Now a field is a system of objects that can be added, multiplied where the usual distribution properties hold and each object, save the additive identity (the “zero”) has a multiplicative inverse; the usual examples are the real numbers, the rational numbers, the complex numbers, and the integers modulo a prime number).
A finite field is a field that has only a finite number of elements (say, the integers mod a prime number). Finite fields always have characteristic where is a prime number.
The discrete log problem is to solve where are known elements of the field. This problem doesn’t always has a solution even if the field is of characteristic .
Example: if we work “integers mod 7 ” and we wish to solve the solution does not exist. Why? therefore . The problem: the set of units mod(7) with multiplication from a group of order 6, and 2 generates a subgroup of order 3. Note that “4” generates a subgroup of order 2.
So, this is an interesting and difficult problem to solve, in general, at least in a “reasonable mount of time”.
Note: this is one branch of mathematics where it makes sense to do some experimentation, even though mathematical results require proof; an experiment with lots of data doesn’t cut it.
For more:

Archives
 August 2014 (60)
 July 2014 (112)
 June 2014 (92)
 May 2014 (78)
 April 2014 (91)
 March 2014 (94)
 February 2014 (80)
 January 2014 (79)
 December 2013 (81)
 November 2013 (66)
 October 2013 (86)
 September 2013 (81)

Categories
 2008 Election
 2010
 2010 election
 2012 election
 2014 midterm
 Aaron Schock
 Ad
 affirmative action
 Agricultural Commisioner
 aircraft
 Alabama
 alternative energy
 america
 April 1
 arizona
 astronomy
 atheism
 Barack Obama
 barback obama
 Barbara Boxer
 basketball
 bicycling
 Biden
 big butts
 bikinis
 bill maher on mosque
 bill richardson
 biology
 blog humor
 Blogroll
 blogs
 blood donation
 Bobby Jindal
 books
 boxing
 brain
 bushera
 business & economy
 butt
 Cheri Bustos
 civil liberties
 Claire McCaskill
 climate change
 college football
 comedy
 cop
 cosmology
 creationism
 d k hirner
 dark energy
 dave koehler
 deadline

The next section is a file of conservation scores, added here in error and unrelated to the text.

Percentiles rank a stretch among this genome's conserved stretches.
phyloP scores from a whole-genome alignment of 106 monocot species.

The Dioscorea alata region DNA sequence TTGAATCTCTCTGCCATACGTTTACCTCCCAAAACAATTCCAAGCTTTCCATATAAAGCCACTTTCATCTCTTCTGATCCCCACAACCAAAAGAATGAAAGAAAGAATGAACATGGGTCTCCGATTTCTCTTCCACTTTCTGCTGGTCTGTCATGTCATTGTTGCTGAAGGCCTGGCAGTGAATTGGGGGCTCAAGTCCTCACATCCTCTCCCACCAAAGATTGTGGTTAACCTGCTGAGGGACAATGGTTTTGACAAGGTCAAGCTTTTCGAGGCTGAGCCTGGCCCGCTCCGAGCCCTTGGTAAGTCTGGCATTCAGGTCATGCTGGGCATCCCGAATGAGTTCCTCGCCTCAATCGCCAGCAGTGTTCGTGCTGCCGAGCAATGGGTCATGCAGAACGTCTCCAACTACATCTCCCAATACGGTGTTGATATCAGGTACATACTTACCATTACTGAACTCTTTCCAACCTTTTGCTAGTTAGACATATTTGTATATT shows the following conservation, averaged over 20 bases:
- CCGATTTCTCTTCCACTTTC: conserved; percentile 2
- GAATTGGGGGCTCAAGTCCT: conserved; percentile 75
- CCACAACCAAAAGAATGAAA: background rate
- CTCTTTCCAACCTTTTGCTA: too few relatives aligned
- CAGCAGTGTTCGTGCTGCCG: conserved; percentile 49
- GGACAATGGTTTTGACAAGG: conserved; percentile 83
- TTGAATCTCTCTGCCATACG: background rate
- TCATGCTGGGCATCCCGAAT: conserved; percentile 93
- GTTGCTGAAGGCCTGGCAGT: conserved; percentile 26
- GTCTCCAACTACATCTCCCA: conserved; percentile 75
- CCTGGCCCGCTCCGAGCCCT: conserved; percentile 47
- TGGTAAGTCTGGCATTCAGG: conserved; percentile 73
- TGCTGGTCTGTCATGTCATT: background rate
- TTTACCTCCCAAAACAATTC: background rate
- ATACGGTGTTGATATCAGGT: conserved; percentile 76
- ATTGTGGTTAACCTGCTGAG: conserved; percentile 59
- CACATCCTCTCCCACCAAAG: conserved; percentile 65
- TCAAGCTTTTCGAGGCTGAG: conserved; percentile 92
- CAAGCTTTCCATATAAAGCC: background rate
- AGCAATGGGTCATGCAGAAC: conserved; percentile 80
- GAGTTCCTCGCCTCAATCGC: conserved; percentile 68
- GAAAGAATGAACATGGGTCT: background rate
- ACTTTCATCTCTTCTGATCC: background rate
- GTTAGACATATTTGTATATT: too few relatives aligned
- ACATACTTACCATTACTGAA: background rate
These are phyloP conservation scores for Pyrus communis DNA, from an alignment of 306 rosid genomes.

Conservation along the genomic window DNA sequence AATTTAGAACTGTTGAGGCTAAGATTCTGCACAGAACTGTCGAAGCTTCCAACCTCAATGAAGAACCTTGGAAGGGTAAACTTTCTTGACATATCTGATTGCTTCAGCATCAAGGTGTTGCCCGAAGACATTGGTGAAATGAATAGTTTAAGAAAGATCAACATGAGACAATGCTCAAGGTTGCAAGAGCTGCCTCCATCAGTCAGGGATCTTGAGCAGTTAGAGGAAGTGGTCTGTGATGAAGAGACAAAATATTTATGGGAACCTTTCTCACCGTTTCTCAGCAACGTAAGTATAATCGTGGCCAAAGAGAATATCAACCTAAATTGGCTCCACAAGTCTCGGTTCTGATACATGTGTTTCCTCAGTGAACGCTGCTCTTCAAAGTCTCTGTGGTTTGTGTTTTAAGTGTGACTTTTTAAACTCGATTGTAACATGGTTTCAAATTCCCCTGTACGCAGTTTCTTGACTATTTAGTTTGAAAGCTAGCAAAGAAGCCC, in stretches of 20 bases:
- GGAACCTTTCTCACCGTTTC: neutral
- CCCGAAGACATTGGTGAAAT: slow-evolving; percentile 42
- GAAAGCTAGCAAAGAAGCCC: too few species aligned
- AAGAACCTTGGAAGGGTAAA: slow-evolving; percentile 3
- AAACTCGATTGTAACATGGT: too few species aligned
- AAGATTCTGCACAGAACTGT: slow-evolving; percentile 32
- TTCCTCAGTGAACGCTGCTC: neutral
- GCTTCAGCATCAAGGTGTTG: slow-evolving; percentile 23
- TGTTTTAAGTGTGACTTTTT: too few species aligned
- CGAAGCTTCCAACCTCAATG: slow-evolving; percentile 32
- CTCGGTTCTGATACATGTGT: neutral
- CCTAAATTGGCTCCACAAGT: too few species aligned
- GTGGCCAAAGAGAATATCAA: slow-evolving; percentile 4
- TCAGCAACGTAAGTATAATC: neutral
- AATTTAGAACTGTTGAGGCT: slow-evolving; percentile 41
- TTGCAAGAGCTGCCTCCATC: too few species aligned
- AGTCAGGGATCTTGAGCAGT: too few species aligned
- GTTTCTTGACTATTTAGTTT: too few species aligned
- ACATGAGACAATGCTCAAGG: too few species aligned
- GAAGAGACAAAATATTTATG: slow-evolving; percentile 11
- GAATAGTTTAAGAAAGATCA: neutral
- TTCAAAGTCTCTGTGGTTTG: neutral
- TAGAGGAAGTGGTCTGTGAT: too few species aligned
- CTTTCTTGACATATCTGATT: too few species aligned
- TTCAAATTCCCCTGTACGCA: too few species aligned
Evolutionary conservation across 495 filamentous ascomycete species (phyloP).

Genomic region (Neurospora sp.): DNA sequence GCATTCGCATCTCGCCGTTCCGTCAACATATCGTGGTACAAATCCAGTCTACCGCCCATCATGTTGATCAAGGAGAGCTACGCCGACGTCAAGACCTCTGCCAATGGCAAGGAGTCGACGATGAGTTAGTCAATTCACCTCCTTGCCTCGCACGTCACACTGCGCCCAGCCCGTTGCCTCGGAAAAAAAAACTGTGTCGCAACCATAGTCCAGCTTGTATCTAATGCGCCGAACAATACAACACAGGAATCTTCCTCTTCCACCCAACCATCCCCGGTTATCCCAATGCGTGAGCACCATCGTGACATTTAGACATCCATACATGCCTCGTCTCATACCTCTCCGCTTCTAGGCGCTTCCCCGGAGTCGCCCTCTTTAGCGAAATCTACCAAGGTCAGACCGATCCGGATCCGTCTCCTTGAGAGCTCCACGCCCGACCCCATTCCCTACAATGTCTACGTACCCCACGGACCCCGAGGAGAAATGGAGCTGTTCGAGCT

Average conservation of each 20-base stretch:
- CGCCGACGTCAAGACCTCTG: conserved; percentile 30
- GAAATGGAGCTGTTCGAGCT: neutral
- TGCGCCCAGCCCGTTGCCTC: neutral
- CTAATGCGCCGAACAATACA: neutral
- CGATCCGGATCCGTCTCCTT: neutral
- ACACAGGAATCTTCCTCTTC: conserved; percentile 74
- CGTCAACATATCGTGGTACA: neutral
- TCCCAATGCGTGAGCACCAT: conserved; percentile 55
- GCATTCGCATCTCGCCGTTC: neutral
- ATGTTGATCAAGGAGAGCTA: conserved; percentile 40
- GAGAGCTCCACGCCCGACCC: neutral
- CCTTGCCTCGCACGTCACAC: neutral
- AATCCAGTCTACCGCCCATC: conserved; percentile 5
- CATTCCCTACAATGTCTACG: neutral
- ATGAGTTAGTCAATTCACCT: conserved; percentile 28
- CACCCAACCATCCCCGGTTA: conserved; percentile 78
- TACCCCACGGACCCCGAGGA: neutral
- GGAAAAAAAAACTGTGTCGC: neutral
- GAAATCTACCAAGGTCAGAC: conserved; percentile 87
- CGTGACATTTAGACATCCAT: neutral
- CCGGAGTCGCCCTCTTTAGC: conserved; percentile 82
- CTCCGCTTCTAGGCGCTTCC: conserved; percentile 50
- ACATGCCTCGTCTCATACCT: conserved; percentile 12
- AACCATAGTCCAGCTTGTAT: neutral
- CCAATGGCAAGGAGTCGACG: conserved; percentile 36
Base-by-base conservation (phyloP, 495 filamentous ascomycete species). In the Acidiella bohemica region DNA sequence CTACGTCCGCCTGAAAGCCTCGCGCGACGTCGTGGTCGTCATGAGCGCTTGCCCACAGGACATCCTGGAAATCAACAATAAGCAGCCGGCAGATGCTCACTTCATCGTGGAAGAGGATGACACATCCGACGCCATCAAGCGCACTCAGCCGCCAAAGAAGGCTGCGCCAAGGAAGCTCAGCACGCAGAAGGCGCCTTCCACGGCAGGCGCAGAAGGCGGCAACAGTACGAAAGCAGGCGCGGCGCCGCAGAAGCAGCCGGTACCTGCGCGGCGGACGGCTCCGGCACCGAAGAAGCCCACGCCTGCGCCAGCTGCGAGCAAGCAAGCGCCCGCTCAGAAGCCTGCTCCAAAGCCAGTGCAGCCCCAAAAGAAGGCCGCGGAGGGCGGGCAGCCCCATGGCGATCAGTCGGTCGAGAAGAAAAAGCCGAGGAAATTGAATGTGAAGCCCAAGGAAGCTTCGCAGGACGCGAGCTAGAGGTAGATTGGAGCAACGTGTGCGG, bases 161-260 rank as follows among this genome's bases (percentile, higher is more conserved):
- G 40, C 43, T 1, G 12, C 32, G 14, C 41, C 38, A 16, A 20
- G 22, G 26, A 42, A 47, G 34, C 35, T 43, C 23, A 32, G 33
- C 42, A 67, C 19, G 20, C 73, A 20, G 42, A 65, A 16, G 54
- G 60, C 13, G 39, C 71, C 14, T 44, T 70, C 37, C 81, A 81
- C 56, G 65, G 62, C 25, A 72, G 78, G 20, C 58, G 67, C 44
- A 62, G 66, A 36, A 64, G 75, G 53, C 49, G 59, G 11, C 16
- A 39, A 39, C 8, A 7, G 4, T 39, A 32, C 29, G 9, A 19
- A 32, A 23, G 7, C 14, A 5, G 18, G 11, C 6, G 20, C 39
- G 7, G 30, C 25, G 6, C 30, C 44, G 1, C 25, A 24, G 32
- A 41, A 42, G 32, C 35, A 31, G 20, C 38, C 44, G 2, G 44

Democrats
 Dick Durbin
 Dick Morris
 disease
 dk hirner
 draw Mohammad day
 draw Muhammad day
 economics
 economy
 education
 edwards
 energy
 entertainment
 environment
 evolution
 extension
 family
 flu
 football
 Fox News Lies Again
 free speech
 Friends
 frogs
 geese
 glenn beck
 glenn hubbard
 green news
 ground zero mosque
 gwen ifill
 haunting songs
 health
 health care
 Herman Cain
 High Speed Rail
 hiking
 hillary clinton
 history
 hsr
 huckabee
 human sexuality
 humor
 if rich people have to pay taxes
 IL17
 IL18
 Illinois
 illness
 immigration. racial profiling
 injury
 internet issues
 interviews
 Intrade Prediction
 islamophobia
 jan brewer
 jim lehrer
 job
 Joe Biden
 John McCain
 jon stewart
 Judicial nominations
 knee rehabilitation
 lahood
 laughing at myself
 liars
 marathons
 mathematics
 matter
 mccain
 media
 michelle bachmann
 Mid Life Crisis
 Middle East
 Mike Huckabee
 mike's blog round up
 mind
 Mitt Romney
 money
 moron
 morons
 movies
 music
 nanotechnology
 national disgrace
 nature
 Navel Staring
 NBA
 neuroscience
 newshour
 Newt Gingrich
 NFL
 north america
 north carolina
 NSFW humor
 obama
 obesity
 Olympic Spandex
 Olympics
 Peoria
 Peoria/local
 Personal Issues
 photos
 physics
 Political Ad
 political humor
 political/social
 politics
 politics/social
 poll
 poor
 poverty
 public policy and discussion from NPR public radio program Science Friday with host Ira Flatow. Science Videos
 pwnd
 quackery
 racewalking
 racism
 ranting
 rebulican party
 recession
 relationships
 religion
 Republican
 republican party
 republican senate minority leader
 republicans
 republicans political/social
 republicans politics
 restaurants
 resume
 rich
 rick perry
 rick santorum
 running
 Rush Limbaugh
 sarah palin
 sb1070
 science
 Science Friday teachers
 Science Friday teens.
 SCOTUS
 shinkansen
 shoulder rehabilitation
 sickness
 social/political
 space
 spandex
 Spineless Democrats
 sports
 statistics
 stem cells
 stephen colbert
 story
 summer
 superstition
 swimming
 tax cuts
 taxes
 technology
 the colbert report
 Tim Pawlenty
 time trial/ race
 training
 trains
 Transportation
 travel
 ultra
 Uncategorized
 walking
 war on drugs
 wealth
 weight training
 whining
 wise cracks
 workouts
 world events
 WTF
 yoga

RSS
Entries RSS
Comments RSS